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Stroke Awareness Month: Shining a Light on Prevention and Recovery

  • disability,
  • Advocacy,
  • Awareness

Every year, millions of people worldwide experience strokes, with many experiencing long-lasting or even permanent disabilities. Since 1989, May has been recognized as Stroke Awareness Month to raise awareness about the risks, signs, and symptoms of strokes.  


What is a Stroke?  

Strokes are medical emergencies that occur when blood flow to a part of the brain is interrupted, depriving brain cells of oxygen and nutrients. There are two main types of strokes: ischemic, caused by a blood clot that blocks blood flow, and hemorrhagic, caused by bleeding in the brain. In both cases, brain cells begin to die, leading to possible long-term disability or death. 


Risk Factors and Warning Signs 

Understanding the risk factors and warning signs of a stroke is crucial in preventing and mitigating its effects. Some common risk factors include: 

  • High blood pressure 
  • Smoking 
  • Diabetes 
  • Obesity 
  • High cholesterol 
  • A family history of stroke 


Recognizing the warning signs is essential for prompt medical intervention. The American Stroke Association uses the acronym FAST to help remember the signs of a stroke: 

  • Face drooping 
  • Arm weakness 
  • Speech difficulty 
  • Time to call 911 



Early intervention can save lives and minimize the damage of a stroke.  

Many strokes can be prevented by adopting a healthy lifestyle and managing risk factors. Here are some steps you can take: 

  • Monitor and control your blood pressure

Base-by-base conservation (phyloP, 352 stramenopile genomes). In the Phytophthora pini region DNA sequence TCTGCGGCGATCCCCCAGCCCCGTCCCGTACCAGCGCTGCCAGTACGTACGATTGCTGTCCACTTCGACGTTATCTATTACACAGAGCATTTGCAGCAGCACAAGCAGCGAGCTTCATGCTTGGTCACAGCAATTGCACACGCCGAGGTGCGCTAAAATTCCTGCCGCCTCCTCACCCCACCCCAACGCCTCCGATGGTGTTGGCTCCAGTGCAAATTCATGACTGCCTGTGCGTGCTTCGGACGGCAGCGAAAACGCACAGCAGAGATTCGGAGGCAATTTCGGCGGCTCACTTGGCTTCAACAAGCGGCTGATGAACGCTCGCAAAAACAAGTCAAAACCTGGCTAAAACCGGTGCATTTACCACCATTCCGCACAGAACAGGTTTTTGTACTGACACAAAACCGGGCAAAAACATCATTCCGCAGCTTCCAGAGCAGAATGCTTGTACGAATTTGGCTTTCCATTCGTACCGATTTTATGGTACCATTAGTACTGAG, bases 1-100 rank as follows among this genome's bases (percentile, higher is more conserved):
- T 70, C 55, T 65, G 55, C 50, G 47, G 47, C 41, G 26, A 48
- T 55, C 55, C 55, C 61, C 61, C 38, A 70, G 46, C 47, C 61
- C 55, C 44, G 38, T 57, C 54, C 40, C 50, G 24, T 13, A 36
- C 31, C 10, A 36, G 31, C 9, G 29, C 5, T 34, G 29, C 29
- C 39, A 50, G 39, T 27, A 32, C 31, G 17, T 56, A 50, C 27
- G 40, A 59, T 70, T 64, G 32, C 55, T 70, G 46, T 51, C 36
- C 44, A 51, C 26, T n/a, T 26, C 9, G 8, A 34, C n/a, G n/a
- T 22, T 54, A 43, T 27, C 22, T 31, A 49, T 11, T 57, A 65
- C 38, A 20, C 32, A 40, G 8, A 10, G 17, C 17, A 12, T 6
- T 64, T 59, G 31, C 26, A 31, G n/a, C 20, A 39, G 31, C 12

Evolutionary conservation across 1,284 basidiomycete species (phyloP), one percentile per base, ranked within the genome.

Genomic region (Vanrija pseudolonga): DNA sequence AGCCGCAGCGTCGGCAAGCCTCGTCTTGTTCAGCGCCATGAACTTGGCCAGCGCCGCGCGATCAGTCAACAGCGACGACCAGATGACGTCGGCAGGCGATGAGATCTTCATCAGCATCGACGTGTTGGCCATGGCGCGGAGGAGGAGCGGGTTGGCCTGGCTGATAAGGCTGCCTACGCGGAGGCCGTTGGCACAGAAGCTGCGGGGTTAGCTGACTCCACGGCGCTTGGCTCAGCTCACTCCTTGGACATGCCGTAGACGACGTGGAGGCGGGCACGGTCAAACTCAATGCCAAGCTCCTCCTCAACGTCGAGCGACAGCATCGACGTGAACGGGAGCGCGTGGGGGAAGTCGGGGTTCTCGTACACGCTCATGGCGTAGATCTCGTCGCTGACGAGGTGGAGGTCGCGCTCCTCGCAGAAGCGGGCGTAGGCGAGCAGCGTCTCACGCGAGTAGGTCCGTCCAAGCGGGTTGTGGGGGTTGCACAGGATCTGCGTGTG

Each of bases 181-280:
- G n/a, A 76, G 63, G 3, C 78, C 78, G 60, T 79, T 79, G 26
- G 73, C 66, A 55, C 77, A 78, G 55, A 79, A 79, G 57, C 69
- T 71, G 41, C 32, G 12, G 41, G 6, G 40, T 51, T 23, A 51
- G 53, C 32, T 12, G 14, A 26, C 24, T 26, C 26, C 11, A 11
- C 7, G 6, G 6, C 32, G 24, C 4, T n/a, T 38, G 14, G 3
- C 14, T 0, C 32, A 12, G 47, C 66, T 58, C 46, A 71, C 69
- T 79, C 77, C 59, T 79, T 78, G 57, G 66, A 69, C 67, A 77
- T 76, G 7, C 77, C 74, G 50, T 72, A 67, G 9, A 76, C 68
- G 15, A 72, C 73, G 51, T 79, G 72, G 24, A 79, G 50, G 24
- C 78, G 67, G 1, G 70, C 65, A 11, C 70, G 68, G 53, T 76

• Maintain a healthy diet and exercise regularly 
  • Quit smoking and limit alcohol consumption 
  • Manage stress and practice relaxation techniques 
  • Visit your healthcare provider for regular check-ups and screenings 



Strokes are the leading cause of disability in the United States and the road to recovery after a stroke is different for everyone. However, several factors can help improve outcomes: 

  • Early intervention: Seek medical help immediately after experiencing stroke symptoms. 
  • Rehabilitation: Participate in a comprehensive stroke rehabilitation program, which may include physical, occupational, and speech therapies. 
  • Support: Connect with others who have experienced strokes through support groups, online forums, or local organizations. 
  • Education: Learn as much as possible about stroke and its impact on your health. 


Stroke Awareness Month serves as a crucial reminder of the importance of understanding the risk factors, warning signs, and methods of prevention for strokes. By taking steps to reduce your risk and knowing what to do if you or a loved one experiences a stroke, you can help save lives and minimize the impact.